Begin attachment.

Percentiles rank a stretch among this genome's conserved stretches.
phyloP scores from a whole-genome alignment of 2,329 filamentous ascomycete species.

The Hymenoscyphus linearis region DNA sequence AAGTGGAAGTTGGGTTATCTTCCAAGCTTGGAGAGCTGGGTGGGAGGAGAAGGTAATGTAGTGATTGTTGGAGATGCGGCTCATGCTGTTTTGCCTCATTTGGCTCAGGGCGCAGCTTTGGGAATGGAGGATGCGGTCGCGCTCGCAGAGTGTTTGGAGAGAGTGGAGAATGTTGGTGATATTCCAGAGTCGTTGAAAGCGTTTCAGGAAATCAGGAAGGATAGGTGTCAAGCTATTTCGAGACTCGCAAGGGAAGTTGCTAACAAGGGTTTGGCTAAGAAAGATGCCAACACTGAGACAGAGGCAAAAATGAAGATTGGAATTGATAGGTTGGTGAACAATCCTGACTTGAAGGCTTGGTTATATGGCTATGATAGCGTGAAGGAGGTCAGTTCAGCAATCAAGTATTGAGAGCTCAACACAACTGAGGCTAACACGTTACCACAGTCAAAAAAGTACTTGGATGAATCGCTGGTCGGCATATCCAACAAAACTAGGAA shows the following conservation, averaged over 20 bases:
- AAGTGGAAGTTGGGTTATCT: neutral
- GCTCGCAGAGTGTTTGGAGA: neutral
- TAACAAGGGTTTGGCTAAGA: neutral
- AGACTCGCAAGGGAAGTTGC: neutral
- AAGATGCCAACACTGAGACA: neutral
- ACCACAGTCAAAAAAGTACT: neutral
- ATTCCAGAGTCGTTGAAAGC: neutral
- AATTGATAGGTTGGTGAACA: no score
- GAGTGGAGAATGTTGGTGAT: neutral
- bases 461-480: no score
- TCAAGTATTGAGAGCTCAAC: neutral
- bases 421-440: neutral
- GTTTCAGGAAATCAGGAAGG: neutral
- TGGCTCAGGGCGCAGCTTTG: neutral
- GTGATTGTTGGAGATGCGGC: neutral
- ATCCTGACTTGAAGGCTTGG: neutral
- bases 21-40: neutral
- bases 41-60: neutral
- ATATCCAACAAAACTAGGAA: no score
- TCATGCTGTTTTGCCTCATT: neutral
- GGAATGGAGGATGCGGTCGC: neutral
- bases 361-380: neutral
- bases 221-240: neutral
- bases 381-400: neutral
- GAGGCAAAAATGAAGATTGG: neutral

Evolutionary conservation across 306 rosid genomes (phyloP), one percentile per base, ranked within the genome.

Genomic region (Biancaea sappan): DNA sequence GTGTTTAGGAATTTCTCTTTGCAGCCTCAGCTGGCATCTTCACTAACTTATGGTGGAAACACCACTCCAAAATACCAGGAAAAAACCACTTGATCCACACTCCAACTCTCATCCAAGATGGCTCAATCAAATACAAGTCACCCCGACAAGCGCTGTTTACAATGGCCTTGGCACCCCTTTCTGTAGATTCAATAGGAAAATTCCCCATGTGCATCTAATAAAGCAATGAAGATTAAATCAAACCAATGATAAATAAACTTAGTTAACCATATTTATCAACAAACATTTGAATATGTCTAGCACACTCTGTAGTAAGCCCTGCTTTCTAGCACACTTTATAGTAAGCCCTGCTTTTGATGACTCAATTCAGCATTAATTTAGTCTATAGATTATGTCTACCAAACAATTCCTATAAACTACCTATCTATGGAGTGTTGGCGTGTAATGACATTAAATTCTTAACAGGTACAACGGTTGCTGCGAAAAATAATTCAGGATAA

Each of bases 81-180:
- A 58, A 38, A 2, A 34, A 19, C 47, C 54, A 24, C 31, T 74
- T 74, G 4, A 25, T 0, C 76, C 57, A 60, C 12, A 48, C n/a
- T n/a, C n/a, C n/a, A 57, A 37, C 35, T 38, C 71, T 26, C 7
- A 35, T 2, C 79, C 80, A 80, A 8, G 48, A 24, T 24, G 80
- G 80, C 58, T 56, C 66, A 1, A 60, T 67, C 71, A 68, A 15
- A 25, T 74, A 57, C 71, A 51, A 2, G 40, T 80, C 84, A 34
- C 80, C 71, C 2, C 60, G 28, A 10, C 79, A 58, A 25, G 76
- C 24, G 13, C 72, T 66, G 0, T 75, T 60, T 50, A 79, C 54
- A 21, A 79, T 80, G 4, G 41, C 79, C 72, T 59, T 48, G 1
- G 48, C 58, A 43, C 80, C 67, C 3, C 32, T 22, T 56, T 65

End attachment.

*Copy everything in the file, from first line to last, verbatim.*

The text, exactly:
Percentiles rank a stretch among this genome's conserved stretches.
phyloP scores from a whole-genome alignment of 2,329 filamentous ascomycete species.

The Hymenoscyphus linearis region DNA sequence AAGTGGAAGTTGGGTTATCTTCCAAGCTTGGAGAGCTGGGTGGGAGGAGAAGGTAATGTAGTGATTGTTGGAGATGCGGCTCATGCTGTTTTGCCTCATTTGGCTCAGGGCGCAGCTTTGGGAATGGAGGATGCGGTCGCGCTCGCAGAGTGTTTGGAGAGAGTGGAGAATGTTGGTGATATTCCAGAGTCGTTGAAAGCGTTTCAGGAAATCAGGAAGGATAGGTGTCAAGCTATTTCGAGACTCGCAAGGGAAGTTGCTAACAAGGGTTTGGCTAAGAAAGATGCCAACACTGAGACAGAGGCAAAAATGAAGATTGGAATTGATAGGTTGGTGAACAATCCTGACTTGAAGGCTTGGTTATATGGCTATGATAGCGTGAAGGAGGTCAGTTCAGCAATCAAGTATTGAGAGCTCAACACAACTGAGGCTAACACGTTACCACAGTCAAAAAAGTACTTGGATGAATCGCTGGTCGGCATATCCAACAAAACTAGGAA shows the following conservation, averaged over 20 bases:
- AAGTGGAAGTTGGGTTATCT: neutral
- GCTCGCAGAGTGTTTGGAGA: neutral
- TAACAAGGGTTTGGCTAAGA: neutral
- AGACTCGCAAGGGAAGTTGC: neutral
- AAGATGCCAACACTGAGACA: neutral
- ACCACAGTCAAAAAAGTACT: neutral
- ATTCCAGAGTCGTTGAAAGC: neutral
- AATTGATAGGTTGGTGAACA: no score
- GAGTGGAGAATGTTGGTGAT: neutral
- bases 461-480: no score
- TCAAGTATTGAGAGCTCAAC: neutral
- bases 421-440: neutral
- GTTTCAGGAAATCAGGAAGG: neutral
- TGGCTCAGGGCGCAGCTTTG: neutral
- GTGATTGTTGGAGATGCGGC: neutral
- ATCCTGACTTGAAGGCTTGG: neutral
- bases 21-40: neutral
- bases 41-60: neutral
- ATATCCAACAAAACTAGGAA: no score
- TCATGCTGTTTTGCCTCATT: neutral
- GGAATGGAGGATGCGGTCGC: neutral
- bases 361-380: neutral
- bases 221-240: neutral
- bases 381-400: neutral
- GAGGCAAAAATGAAGATTGG: neutral

Evolutionary conservation across 306 rosid genomes (phyloP), one percentile per base, ranked within the genome.

Genomic region (Biancaea sappan): DNA sequence GTGTTTAGGAATTTCTCTTTGCAGCCTCAGCTGGCATCTTCACTAACTTATGGTGGAAACACCACTCCAAAATACCAGGAAAAAACCACTTGATCCACACTCCAACTCTCATCCAAGATGGCTCAATCAAATACAAGTCACCCCGACAAGCGCTGTTTACAATGGCCTTGGCACCCCTTTCTGTAGATTCAATAGGAAAATTCCCCATGTGCATCTAATAAAGCAATGAAGATTAAATCAAACCAATGATAAATAAACTTAGTTAACCATATTTATCAACAAACATTTGAATATGTCTAGCACACTCTGTAGTAAGCCCTGCTTTCTAGCACACTTTATAGTAAGCCCTGCTTTTGATGACTCAATTCAGCATTAATTTAGTCTATAGATTATGTCTACCAAACAATTCCTATAAACTACCTATCTATGGAGTGTTGGCGTGTAATGACATTAAATTCTTAACAGGTACAACGGTTGCTGCGAAAAATAATTCAGGATAA

Each of bases 81-180:
- A 58, A 38, A 2, A 34, A 19, C 47, C 54, A 24, C 31, T 74
- T 74, G 4, A 25, T 0, C 76, C 57, A 60, C 12, A 48, C n/a
- T n/a, C n/a, C n/a, A 57, A 37, C 35, T 38, C 71, T 26, C 7
- A 35, T 2, C 79, C 80, A 80, A 8, G 48, A 24, T 24, G 80
- G 80, C 58, T 56, C 66, A 1, A 60, T 67, C 71, A 68, A 15
- A 25, T 74, A 57, C 71, A 51, A 2, G 40, T 80, C 84, A 34
- C 80, C 71, C 2, C 60, G 28, A 10, C 79, A 58, A 25, G 76
- C 24, G 13, C 72, T 66, G 0, T 75, T 60, T 50, A 79, C 54
- A 21, A 79, T 80, G 4, G 41, C 79, C 72, T 59, T 48, G 1
- G 48, C 58, A 43, C 80, C 67, C 3, C 32, T 22, T 56, T 65